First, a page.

Asking for too much information – How much information do you really need from a person? You only need their email address or phone number for SMS. Keep forms to as few fields as possible. The more information you ask for, the fewer people you will have to complete the form.
Irrelevant Offers – Your offer needs to be relevant to the intended audience. Consumers have expectations for personalization these days. Displaying a popup that has nothing to do with their actions on your site is a good way to get them to bounce forever.
16 Examples of High Converting Exit Intent Popups
Complete Your Purchase Offer
Incentivize a website visitor to complete their purchase.
Project Repeat – Project Repeat’s cart abandonment popup entices shoppers to complete their custom quilt purchase at an even better price than what was just displayed in their shopping cart. The word instant helps conversions as the coupon code is automatically added to their shopping cart. They don’t have to leave your website for their inbox to find the code.
Rothy’s – Rothy’s cart abandonment popup does several things at once. It entices people to check out right away with $20 off their purchase. It grabs their email so the website visitor can be added to abandoned cart email flows. The popup also collects first-party data to be used for email personalization by asking what the website visitor is interested in.
Save Your Cart for Later
Asking your website visitor to make a purchase when they are getting ready to leave your website is a big ask. Instead, you can simply ask to save their cart for them, i.e. “Hey, I know you’re not ready to purchase but how about we save your cart in case you change your mind”.
Death Wish Coffee – Death Wish Coffee exit intent form slays. It combines the soft ask of we’ll save your cart for you while creating a sense of urgency to complete their purchase with a coupon code only good for Today.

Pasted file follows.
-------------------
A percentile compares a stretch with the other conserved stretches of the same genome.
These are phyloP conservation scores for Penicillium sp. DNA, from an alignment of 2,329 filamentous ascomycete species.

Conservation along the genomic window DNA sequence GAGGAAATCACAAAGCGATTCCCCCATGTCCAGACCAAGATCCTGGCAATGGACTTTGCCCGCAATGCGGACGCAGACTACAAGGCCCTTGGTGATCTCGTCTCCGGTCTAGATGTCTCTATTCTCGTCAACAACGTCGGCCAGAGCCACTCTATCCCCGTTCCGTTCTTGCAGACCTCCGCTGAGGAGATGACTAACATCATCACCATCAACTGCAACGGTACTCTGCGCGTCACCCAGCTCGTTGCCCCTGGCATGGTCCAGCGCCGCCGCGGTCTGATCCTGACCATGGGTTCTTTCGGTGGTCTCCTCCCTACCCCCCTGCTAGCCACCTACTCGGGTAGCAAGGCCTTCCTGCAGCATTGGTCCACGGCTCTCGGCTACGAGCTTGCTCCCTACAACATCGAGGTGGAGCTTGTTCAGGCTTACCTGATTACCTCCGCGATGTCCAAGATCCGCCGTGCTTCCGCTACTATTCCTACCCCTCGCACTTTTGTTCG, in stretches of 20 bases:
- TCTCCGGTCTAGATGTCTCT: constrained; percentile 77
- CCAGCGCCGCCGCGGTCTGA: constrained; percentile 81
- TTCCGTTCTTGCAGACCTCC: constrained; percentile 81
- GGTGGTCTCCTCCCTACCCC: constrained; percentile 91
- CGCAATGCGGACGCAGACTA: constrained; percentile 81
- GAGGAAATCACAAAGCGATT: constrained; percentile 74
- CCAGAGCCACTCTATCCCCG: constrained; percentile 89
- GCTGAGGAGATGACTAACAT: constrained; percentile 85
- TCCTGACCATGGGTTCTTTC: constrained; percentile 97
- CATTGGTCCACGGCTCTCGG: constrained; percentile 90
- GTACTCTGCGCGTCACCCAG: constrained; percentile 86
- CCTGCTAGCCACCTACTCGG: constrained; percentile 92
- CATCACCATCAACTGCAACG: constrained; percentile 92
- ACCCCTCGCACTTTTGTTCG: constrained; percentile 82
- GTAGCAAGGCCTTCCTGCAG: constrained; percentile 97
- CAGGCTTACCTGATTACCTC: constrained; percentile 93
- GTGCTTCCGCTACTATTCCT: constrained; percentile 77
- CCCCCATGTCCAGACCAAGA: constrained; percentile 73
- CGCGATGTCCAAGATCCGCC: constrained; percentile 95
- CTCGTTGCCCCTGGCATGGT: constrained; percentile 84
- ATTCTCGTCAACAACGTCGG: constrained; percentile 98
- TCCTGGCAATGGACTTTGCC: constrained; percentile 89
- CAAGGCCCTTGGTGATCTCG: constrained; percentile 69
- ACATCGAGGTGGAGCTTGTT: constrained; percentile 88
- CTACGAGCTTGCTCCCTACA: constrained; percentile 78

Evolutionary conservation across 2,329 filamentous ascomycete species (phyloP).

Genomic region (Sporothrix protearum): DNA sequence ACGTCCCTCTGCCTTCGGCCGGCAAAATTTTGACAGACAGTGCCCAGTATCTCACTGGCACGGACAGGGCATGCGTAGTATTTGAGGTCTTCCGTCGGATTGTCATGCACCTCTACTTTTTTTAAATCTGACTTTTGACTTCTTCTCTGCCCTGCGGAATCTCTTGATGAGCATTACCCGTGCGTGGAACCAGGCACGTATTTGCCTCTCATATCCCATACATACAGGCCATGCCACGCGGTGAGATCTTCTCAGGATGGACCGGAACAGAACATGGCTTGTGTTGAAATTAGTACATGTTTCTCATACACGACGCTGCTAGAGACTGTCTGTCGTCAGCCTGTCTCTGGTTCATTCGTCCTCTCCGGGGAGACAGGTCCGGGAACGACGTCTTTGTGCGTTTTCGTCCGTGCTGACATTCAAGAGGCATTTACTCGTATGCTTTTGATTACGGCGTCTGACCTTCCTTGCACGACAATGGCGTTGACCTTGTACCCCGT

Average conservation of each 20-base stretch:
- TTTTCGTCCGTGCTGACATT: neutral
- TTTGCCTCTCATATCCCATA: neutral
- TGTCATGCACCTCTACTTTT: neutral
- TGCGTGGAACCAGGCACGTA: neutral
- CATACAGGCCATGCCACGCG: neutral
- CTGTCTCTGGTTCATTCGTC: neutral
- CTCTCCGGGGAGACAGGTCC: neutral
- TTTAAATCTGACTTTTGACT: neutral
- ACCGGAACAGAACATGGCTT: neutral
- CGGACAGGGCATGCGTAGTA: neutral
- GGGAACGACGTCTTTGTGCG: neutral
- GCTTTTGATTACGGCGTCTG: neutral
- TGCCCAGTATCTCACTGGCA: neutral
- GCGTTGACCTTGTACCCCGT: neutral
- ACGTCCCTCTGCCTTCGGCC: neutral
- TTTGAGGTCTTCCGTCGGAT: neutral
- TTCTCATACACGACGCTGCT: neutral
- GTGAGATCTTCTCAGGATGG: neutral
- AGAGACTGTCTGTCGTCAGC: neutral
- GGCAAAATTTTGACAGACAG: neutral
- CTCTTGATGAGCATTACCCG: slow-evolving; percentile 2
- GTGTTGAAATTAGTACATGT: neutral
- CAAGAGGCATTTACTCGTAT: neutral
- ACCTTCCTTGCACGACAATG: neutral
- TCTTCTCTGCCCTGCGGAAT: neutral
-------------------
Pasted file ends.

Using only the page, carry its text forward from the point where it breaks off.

Nordstrom – If you’ve ever shopped at Nordstrom online you know their product catalog is huge and unless you write down a product or save the link changes of finding a specific product again is low. Save My Cart exit intent popups work really well for stores with large product offerings, if you only sell one or two products customers may not see the value of saving their cart.
Offer Free Shipping
Have you ever checked out on a website only to find shipping was more than you thought? We’ve all been there. Offering free shipping to bouncing buyers allows you to capture people who are bouncing solely because of shipping costs.
Globe In: As shipping costs have increased, fewer stores are offering free shipping. Globe In offers free shipping to those getting ready to bounce from the check-out page. The benefit of an exit intent popup offering free shipping on the check out page is some shoppers are willing to pay for shipping, and this is only shown to people abandoning the page.
TOMS – Again, not everyone offers free shipping. TOMS offers free shipping to those abandoning their website. Sometimes a shipping discount of $6-12, will convert better than a percentage discount coupon worth more. Why? If you offer a 10% discount, which is about $6-12 on your Average Order Value (AOV), and then charge the same for shipping, buyers are unlikely to think they are getting a deal and may even feel cheated.
Offer a Discount
Most website visitors are not ready to purchase yet, but they know they will be in the future and will often sign up for a discount for later use. This allows you to nurture them towards a purchase. When offering discounts, consider how often you offer discounts and whether the website visitor is going to think what you’re offering is actually a good discount. If you have 20-25% off sales listed on your social channels, website visitors are unlikely to convert if you offer 10% off their purchase. Make it worth it!
Chubbies – If your website offers free shipping, a percentage discount can be great to push bouncing visitors to convert or at least give you their email address. Chubbies offers a 20% discount to website visitors.